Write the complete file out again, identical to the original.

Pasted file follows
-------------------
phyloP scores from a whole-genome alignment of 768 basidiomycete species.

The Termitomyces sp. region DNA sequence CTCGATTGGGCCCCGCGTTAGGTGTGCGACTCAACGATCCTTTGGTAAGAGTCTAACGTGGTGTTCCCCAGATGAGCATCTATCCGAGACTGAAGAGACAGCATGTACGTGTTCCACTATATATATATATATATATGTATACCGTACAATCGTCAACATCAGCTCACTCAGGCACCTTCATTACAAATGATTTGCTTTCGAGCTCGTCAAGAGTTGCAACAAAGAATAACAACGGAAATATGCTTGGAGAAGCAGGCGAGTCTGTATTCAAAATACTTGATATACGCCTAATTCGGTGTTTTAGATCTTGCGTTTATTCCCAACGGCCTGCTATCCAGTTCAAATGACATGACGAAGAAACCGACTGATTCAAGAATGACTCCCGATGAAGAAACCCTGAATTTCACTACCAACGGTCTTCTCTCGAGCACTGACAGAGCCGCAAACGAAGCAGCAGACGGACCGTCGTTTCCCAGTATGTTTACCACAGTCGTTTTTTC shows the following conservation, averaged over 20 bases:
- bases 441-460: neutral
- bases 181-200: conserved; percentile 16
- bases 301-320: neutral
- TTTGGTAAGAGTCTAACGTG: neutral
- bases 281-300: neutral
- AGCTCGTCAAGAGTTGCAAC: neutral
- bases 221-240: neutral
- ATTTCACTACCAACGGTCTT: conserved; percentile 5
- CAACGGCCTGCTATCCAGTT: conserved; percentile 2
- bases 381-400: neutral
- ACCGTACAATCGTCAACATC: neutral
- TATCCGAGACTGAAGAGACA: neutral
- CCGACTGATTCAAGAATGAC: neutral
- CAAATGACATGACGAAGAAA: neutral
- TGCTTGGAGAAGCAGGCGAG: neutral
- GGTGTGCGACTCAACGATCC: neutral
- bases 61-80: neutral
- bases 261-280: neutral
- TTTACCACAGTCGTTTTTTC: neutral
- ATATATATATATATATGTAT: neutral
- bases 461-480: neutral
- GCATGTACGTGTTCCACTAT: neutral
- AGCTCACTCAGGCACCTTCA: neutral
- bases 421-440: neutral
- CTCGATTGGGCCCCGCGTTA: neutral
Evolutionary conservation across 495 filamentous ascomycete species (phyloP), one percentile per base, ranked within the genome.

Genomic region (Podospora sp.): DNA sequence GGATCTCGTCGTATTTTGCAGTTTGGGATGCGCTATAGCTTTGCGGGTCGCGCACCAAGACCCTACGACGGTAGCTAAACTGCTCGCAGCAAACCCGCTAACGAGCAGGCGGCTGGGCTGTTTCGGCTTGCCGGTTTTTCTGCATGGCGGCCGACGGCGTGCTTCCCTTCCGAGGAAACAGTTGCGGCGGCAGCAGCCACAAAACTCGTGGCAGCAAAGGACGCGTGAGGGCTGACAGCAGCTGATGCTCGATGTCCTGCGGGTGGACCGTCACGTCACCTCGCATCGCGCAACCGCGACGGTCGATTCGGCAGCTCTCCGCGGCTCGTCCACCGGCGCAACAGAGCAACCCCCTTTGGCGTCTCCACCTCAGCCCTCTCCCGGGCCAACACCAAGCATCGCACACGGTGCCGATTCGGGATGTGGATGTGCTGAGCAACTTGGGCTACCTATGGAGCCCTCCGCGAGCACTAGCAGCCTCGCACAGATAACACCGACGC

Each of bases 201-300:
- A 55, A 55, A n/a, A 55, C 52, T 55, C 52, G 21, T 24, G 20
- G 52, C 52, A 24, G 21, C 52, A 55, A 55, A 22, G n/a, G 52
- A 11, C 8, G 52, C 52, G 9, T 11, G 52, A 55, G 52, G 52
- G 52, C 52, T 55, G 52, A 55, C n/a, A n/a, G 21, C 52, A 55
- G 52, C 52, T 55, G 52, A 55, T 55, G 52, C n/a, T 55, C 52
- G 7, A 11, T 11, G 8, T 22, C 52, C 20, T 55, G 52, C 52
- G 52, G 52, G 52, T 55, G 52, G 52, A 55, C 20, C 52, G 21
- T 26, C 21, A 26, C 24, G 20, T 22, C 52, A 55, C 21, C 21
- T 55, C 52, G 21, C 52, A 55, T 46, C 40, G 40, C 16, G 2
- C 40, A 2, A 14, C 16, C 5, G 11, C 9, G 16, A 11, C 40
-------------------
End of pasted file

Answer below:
phyloP scores from a whole-genome alignment of 768 basidiomycete species.

The Termitomyces sp. region DNA sequence CTCGATTGGGCCCCGCGTTAGGTGTGCGACTCAACGATCCTTTGGTAAGAGTCTAACGTGGTGTTCCCCAGATGAGCATCTATCCGAGACTGAAGAGACAGCATGTACGTGTTCCACTATATATATATATATATATGTATACCGTACAATCGTCAACATCAGCTCACTCAGGCACCTTCATTACAAATGATTTGCTTTCGAGCTCGTCAAGAGTTGCAACAAAGAATAACAACGGAAATATGCTTGGAGAAGCAGGCGAGTCTGTATTCAAAATACTTGATATACGCCTAATTCGGTGTTTTAGATCTTGCGTTTATTCCCAACGGCCTGCTATCCAGTTCAAATGACATGACGAAGAAACCGACTGATTCAAGAATGACTCCCGATGAAGAAACCCTGAATTTCACTACCAACGGTCTTCTCTCGAGCACTGACAGAGCCGCAAACGAAGCAGCAGACGGACCGTCGTTTCCCAGTATGTTTACCACAGTCGTTTTTTC shows the following conservation, averaged over 20 bases:
- bases 441-460: neutral
- bases 181-200: conserved; percentile 16
- bases 301-320: neutral
- TTTGGTAAGAGTCTAACGTG: neutral
- bases 281-300: neutral
- AGCTCGTCAAGAGTTGCAAC: neutral
- bases 221-240: neutral
- ATTTCACTACCAACGGTCTT: conserved; percentile 5
- CAACGGCCTGCTATCCAGTT: conserved; percentile 2
- bases 381-400: neutral
- ACCGTACAATCGTCAACATC: neutral
- TATCCGAGACTGAAGAGACA: neutral
- CCGACTGATTCAAGAATGAC: neutral
- CAAATGACATGACGAAGAAA: neutral
- TGCTTGGAGAAGCAGGCGAG: neutral
- GGTGTGCGACTCAACGATCC: neutral
- bases 61-80: neutral
- bases 261-280: neutral
- TTTACCACAGTCGTTTTTTC: neutral
- ATATATATATATATATGTAT: neutral
- bases 461-480: neutral
- GCATGTACGTGTTCCACTAT: neutral
- AGCTCACTCAGGCACCTTCA: neutral
- bases 421-440: neutral
- CTCGATTGGGCCCCGCGTTA: neutral
Evolutionary conservation across 495 filamentous ascomycete species (phyloP), one percentile per base, ranked within the genome.

Genomic region (Podospora sp.): DNA sequence GGATCTCGTCGTATTTTGCAGTTTGGGATGCGCTATAGCTTTGCGGGTCGCGCACCAAGACCCTACGACGGTAGCTAAACTGCTCGCAGCAAACCCGCTAACGAGCAGGCGGCTGGGCTGTTTCGGCTTGCCGGTTTTTCTGCATGGCGGCCGACGGCGTGCTTCCCTTCCGAGGAAACAGTTGCGGCGGCAGCAGCCACAAAACTCGTGGCAGCAAAGGACGCGTGAGGGCTGACAGCAGCTGATGCTCGATGTCCTGCGGGTGGACCGTCACGTCACCTCGCATCGCGCAACCGCGACGGTCGATTCGGCAGCTCTCCGCGGCTCGTCCACCGGCGCAACAGAGCAACCCCCTTTGGCGTCTCCACCTCAGCCCTCTCCCGGGCCAACACCAAGCATCGCACACGGTGCCGATTCGGGATGTGGATGTGCTGAGCAACTTGGGCTACCTATGGAGCCCTCCGCGAGCACTAGCAGCCTCGCACAGATAACACCGACGC

Each of bases 201-300:
- A 55, A 55, A n/a, A 55, C 52, T 55, C 52, G 21, T 24, G 20
- G 52, C 52, A 24, G 21, C 52, A 55, A 55, A 22, G n/a, G 52
- A 11, C 8, G 52, C 52, G 9, T 11, G 52, A 55, G 52, G 52
- G 52, C 52, T 55, G 52, A 55, C n/a, A n/a, G 21, C 52, A 55
- G 52, C 52, T 55, G 52, A 55, T 55, G 52, C n/a, T 55, C 52
- G 7, A 11, T 11, G 8, T 22, C 52, C 20, T 55, G 52, C 52
- G 52, G 52, G 52, T 55, G 52, G 52, A 55, C 20, C 52, G 21
- T 26, C 21, A 26, C 24, G 20, T 22, C 52, A 55, C 21, C 21
- T 55, C 52, G 21, C 52, A 55, T 46, C 40, G 40, C 16, G 2
- C 40, A 2, A 14, C 16, C 5, G 11, C 9, G 16, A 11, C 40